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Characteristic Scale Arguments

  1. Oct 26, 2014 #1
    In physics one often invokes arguments about a characteristic scale. For example at distances much larger than the Compton wavelength (a characteristic length scale) one might ignore quantum phenomena and calculate classically.

    I would like to read up some more on the thinking behind such arguments, their validity etc. Does anyone know of some good literature on this topic?
  2. jcsd
  3. Oct 26, 2014 #2


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    First of all, my mother language is not English, so I'll be glad if you correct any mistake.

    The Compton wavelength is a particular case of the "de Broglie length wave" for electrons. The great idea behind this concept is the complementarity principle.


    The complementarity in quantum physics could be summarized as "propagating as a wave; interacting with matter as a particle".

    When you detect a quanta, you will measure its properties as a particle. When you don't detect a quanta, but its interference with itself, you will measure its properties as a wave, and among other things, its "de Broglie's wavelength".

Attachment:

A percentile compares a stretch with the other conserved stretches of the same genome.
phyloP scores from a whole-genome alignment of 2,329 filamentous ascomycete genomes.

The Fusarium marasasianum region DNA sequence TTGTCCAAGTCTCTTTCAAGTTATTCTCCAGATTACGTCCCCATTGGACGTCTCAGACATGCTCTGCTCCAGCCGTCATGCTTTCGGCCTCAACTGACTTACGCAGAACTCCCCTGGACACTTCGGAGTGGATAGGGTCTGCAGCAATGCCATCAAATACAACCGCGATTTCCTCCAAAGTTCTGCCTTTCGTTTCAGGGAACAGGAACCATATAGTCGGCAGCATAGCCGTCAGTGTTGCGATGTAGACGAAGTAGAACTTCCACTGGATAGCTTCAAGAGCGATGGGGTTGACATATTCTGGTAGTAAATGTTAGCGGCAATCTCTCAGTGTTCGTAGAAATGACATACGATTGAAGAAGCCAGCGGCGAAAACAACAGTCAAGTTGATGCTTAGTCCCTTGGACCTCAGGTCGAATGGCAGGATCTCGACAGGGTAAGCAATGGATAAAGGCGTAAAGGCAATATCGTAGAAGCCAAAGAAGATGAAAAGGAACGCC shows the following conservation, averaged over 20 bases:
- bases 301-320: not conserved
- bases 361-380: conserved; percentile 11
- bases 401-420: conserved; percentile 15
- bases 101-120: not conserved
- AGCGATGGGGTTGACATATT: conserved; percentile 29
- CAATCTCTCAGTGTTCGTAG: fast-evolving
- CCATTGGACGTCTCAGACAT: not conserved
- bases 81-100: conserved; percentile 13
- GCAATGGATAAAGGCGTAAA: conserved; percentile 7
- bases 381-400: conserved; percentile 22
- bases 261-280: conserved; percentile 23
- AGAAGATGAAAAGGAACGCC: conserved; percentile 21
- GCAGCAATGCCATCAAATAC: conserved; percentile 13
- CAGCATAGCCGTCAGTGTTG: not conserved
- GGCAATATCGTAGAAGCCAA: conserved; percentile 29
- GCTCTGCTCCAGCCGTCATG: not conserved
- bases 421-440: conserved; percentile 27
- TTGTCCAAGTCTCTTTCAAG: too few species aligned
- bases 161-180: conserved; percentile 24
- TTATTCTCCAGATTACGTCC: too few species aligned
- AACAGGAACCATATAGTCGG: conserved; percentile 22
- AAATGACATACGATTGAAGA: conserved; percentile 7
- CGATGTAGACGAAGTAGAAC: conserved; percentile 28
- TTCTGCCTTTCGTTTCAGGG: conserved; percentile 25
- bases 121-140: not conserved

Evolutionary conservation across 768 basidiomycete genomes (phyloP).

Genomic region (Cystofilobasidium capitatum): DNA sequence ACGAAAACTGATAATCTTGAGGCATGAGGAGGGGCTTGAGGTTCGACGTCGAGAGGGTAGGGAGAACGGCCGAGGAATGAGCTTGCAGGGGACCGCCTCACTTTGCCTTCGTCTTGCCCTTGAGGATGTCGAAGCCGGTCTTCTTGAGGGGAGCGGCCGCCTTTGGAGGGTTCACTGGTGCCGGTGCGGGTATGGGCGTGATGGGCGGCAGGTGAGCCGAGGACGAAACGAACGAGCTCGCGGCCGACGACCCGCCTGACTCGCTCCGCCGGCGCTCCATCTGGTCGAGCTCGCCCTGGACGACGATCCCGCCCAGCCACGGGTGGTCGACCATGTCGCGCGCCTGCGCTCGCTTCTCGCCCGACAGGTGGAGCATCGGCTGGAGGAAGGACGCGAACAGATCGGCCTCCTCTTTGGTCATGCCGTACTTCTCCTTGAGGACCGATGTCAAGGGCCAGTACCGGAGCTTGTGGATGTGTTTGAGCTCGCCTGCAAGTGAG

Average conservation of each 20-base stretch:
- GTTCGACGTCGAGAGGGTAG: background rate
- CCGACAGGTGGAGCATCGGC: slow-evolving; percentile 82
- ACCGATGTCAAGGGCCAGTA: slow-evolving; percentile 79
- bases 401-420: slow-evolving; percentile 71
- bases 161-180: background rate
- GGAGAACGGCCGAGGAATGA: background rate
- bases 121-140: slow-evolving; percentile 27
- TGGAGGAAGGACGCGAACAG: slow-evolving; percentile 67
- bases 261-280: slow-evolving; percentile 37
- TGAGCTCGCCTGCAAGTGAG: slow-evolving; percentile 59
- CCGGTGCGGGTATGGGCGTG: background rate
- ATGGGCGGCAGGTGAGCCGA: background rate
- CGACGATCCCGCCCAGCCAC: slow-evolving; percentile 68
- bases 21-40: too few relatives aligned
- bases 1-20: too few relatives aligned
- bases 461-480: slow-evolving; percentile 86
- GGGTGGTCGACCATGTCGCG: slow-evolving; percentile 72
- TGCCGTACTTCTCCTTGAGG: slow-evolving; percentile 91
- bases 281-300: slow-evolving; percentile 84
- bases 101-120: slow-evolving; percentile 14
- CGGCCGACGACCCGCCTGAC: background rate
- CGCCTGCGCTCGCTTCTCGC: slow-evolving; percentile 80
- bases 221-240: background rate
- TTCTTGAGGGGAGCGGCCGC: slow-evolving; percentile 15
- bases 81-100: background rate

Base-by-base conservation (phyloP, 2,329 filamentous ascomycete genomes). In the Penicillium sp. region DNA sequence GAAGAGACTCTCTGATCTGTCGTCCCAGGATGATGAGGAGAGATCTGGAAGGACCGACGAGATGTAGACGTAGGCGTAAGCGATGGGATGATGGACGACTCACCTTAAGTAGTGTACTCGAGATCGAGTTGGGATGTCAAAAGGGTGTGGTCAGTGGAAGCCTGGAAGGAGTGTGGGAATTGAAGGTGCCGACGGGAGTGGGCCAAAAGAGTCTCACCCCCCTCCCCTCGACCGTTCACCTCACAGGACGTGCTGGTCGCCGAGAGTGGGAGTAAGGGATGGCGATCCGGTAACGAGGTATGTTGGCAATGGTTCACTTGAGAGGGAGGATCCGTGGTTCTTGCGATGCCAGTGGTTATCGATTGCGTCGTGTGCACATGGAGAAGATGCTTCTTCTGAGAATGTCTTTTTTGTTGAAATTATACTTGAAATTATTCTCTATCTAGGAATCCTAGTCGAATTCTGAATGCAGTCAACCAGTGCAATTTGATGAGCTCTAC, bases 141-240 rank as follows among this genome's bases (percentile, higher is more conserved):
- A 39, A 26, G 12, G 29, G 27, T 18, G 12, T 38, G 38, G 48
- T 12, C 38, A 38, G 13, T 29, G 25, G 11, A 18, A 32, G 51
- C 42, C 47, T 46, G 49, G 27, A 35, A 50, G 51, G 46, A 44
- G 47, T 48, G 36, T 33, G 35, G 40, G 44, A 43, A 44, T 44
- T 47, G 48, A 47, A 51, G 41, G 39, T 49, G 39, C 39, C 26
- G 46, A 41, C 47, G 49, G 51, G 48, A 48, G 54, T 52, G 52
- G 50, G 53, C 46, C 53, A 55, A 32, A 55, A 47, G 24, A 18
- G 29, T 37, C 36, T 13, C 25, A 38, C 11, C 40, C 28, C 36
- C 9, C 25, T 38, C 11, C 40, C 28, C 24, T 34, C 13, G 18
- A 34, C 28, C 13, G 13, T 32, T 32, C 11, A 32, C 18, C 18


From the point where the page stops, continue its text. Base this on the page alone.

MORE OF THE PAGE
It's a tricky point, and I think the best introduction is a historical view. I would recommend you The Nobel Lecture of de Broglie. http://www.nobelprize.org/nobel_prizes/physics/laureates/1929/broglie-lecture.pdf. The textbook Eisberg&Resnick, Quantum Physics, which is often used for the first year of quantum physics classes at university, has a nice historical introduction.

    And an even deeper text is "The Feynman Lectures on Physics". Vol. 3-4, p. 221-222, 412.

    PD: Quantum phenomena are not only related to small sizes; a very graphical example is when you try to measure the temperature of a water droplet with a mercury-in-glass thermometer: this is also quantum physics :)
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